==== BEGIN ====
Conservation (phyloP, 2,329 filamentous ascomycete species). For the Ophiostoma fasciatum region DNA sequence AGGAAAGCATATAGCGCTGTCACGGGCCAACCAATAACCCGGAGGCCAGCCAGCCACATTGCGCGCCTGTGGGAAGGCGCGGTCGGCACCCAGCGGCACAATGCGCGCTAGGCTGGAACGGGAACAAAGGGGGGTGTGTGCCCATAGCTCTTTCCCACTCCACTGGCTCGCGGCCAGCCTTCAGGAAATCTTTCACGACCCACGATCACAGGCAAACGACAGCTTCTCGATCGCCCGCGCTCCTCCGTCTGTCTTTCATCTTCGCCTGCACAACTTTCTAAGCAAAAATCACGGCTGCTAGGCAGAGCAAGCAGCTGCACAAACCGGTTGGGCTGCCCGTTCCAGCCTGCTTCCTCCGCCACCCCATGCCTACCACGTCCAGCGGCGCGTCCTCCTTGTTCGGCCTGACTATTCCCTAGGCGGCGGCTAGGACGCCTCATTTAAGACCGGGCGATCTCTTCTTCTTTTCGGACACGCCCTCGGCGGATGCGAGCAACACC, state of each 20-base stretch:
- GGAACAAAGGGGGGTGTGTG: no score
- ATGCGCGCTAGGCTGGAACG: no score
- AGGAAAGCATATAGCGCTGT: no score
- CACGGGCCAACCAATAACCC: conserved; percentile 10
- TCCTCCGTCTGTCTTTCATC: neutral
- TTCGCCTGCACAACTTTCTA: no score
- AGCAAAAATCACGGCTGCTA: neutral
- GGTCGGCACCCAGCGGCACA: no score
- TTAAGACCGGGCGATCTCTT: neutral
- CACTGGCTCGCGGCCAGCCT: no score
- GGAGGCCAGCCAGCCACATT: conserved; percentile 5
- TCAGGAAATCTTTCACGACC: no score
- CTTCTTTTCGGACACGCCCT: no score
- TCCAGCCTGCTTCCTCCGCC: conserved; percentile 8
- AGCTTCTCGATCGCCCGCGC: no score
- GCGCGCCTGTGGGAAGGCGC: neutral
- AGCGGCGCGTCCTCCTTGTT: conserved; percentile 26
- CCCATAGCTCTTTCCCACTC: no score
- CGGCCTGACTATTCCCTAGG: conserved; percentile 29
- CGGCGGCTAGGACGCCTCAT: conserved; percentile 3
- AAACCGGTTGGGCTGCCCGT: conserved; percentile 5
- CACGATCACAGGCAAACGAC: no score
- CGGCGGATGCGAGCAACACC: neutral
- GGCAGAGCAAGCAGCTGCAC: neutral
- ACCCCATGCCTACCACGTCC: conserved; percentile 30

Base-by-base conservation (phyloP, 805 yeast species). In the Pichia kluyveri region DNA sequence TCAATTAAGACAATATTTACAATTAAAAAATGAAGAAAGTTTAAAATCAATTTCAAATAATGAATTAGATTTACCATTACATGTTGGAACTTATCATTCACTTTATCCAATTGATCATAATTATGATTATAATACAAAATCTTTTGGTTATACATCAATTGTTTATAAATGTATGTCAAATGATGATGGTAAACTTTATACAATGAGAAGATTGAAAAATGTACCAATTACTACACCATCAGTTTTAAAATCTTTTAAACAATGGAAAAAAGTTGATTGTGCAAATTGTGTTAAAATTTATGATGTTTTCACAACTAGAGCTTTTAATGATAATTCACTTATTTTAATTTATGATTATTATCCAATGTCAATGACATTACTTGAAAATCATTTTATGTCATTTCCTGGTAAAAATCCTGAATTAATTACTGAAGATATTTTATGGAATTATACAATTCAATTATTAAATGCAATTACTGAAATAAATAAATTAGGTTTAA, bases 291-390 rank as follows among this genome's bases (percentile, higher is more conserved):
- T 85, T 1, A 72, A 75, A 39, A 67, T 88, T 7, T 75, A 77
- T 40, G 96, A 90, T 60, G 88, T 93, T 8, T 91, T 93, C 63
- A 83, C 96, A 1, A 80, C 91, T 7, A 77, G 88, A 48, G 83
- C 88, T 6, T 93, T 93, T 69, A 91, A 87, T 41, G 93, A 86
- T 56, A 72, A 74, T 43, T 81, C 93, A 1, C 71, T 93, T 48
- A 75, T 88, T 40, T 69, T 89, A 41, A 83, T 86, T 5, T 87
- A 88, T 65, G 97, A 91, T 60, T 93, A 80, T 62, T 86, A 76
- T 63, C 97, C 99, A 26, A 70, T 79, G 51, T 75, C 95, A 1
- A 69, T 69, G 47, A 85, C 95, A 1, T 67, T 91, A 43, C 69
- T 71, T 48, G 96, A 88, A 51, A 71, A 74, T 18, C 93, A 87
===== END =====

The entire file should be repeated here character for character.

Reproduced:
Conservation (phyloP, 2,329 filamentous ascomycete species). For the Ophiostoma fasciatum region DNA sequence AGGAAAGCATATAGCGCTGTCACGGGCCAACCAATAACCCGGAGGCCAGCCAGCCACATTGCGCGCCTGTGGGAAGGCGCGGTCGGCACCCAGCGGCACAATGCGCGCTAGGCTGGAACGGGAACAAAGGGGGGTGTGTGCCCATAGCTCTTTCCCACTCCACTGGCTCGCGGCCAGCCTTCAGGAAATCTTTCACGACCCACGATCACAGGCAAACGACAGCTTCTCGATCGCCCGCGCTCCTCCGTCTGTCTTTCATCTTCGCCTGCACAACTTTCTAAGCAAAAATCACGGCTGCTAGGCAGAGCAAGCAGCTGCACAAACCGGTTGGGCTGCCCGTTCCAGCCTGCTTCCTCCGCCACCCCATGCCTACCACGTCCAGCGGCGCGTCCTCCTTGTTCGGCCTGACTATTCCCTAGGCGGCGGCTAGGACGCCTCATTTAAGACCGGGCGATCTCTTCTTCTTTTCGGACACGCCCTCGGCGGATGCGAGCAACACC, state of each 20-base stretch:
- GGAACAAAGGGGGGTGTGTG: no score
- ATGCGCGCTAGGCTGGAACG: no score
- AGGAAAGCATATAGCGCTGT: no score
- CACGGGCCAACCAATAACCC: conserved; percentile 10
- TCCTCCGTCTGTCTTTCATC: neutral
- TTCGCCTGCACAACTTTCTA: no score
- AGCAAAAATCACGGCTGCTA: neutral
- GGTCGGCACCCAGCGGCACA: no score
- TTAAGACCGGGCGATCTCTT: neutral
- CACTGGCTCGCGGCCAGCCT: no score
- GGAGGCCAGCCAGCCACATT: conserved; percentile 5
- TCAGGAAATCTTTCACGACC: no score
- CTTCTTTTCGGACACGCCCT: no score
- TCCAGCCTGCTTCCTCCGCC: conserved; percentile 8
- AGCTTCTCGATCGCCCGCGC: no score
- GCGCGCCTGTGGGAAGGCGC: neutral
- AGCGGCGCGTCCTCCTTGTT: conserved; percentile 26
- CCCATAGCTCTTTCCCACTC: no score
- CGGCCTGACTATTCCCTAGG: conserved; percentile 29
- CGGCGGCTAGGACGCCTCAT: conserved; percentile 3
- AAACCGGTTGGGCTGCCCGT: conserved; percentile 5
- CACGATCACAGGCAAACGAC: no score
- CGGCGGATGCGAGCAACACC: neutral
- GGCAGAGCAAGCAGCTGCAC: neutral
- ACCCCATGCCTACCACGTCC: conserved; percentile 30

Base-by-base conservation (phyloP, 805 yeast species). In the Pichia kluyveri region DNA sequence TCAATTAAGACAATATTTACAATTAAAAAATGAAGAAAGTTTAAAATCAATTTCAAATAATGAATTAGATTTACCATTACATGTTGGAACTTATCATTCACTTTATCCAATTGATCATAATTATGATTATAATACAAAATCTTTTGGTTATACATCAATTGTTTATAAATGTATGTCAAATGATGATGGTAAACTTTATACAATGAGAAGATTGAAAAATGTACCAATTACTACACCATCAGTTTTAAAATCTTTTAAACAATGGAAAAAAGTTGATTGTGCAAATTGTGTTAAAATTTATGATGTTTTCACAACTAGAGCTTTTAATGATAATTCACTTATTTTAATTTATGATTATTATCCAATGTCAATGACATTACTTGAAAATCATTTTATGTCATTTCCTGGTAAAAATCCTGAATTAATTACTGAAGATATTTTATGGAATTATACAATTCAATTATTAAATGCAATTACTGAAATAAATAAATTAGGTTTAA, bases 291-390 rank as follows among this genome's bases (percentile, higher is more conserved):
- T 85, T 1, A 72, A 75, A 39, A 67, T 88, T 7, T 75, A 77
- T 40, G 96, A 90, T 60, G 88, T 93, T 8, T 91, T 93, C 63
- A 83, C 96, A 1, A 80, C 91, T 7, A 77, G 88, A 48, G 83
- C 88, T 6, T 93, T 93, T 69, A 91, A 87, T 41, G 93, A 86
- T 56, A 72, A 74, T 43, T 81, C 93, A 1, C 71, T 93, T 48
- A 75, T 88, T 40, T 69, T 89, A 41, A 83, T 86, T 5, T 87
- A 88, T 65, G 97, A 91, T 60, T 93, A 80, T 62, T 86, A 76
- T 63, C 97, C 99, A 26, A 70, T 79, G 51, T 75, C 95, A 1
- A 69, T 69, G 47, A 85, C 95, A 1, T 67, T 91, A 43, C 69
- T 71, T 48, G 96, A 88, A 51, A 71, A 74, T 18, C 93, A 87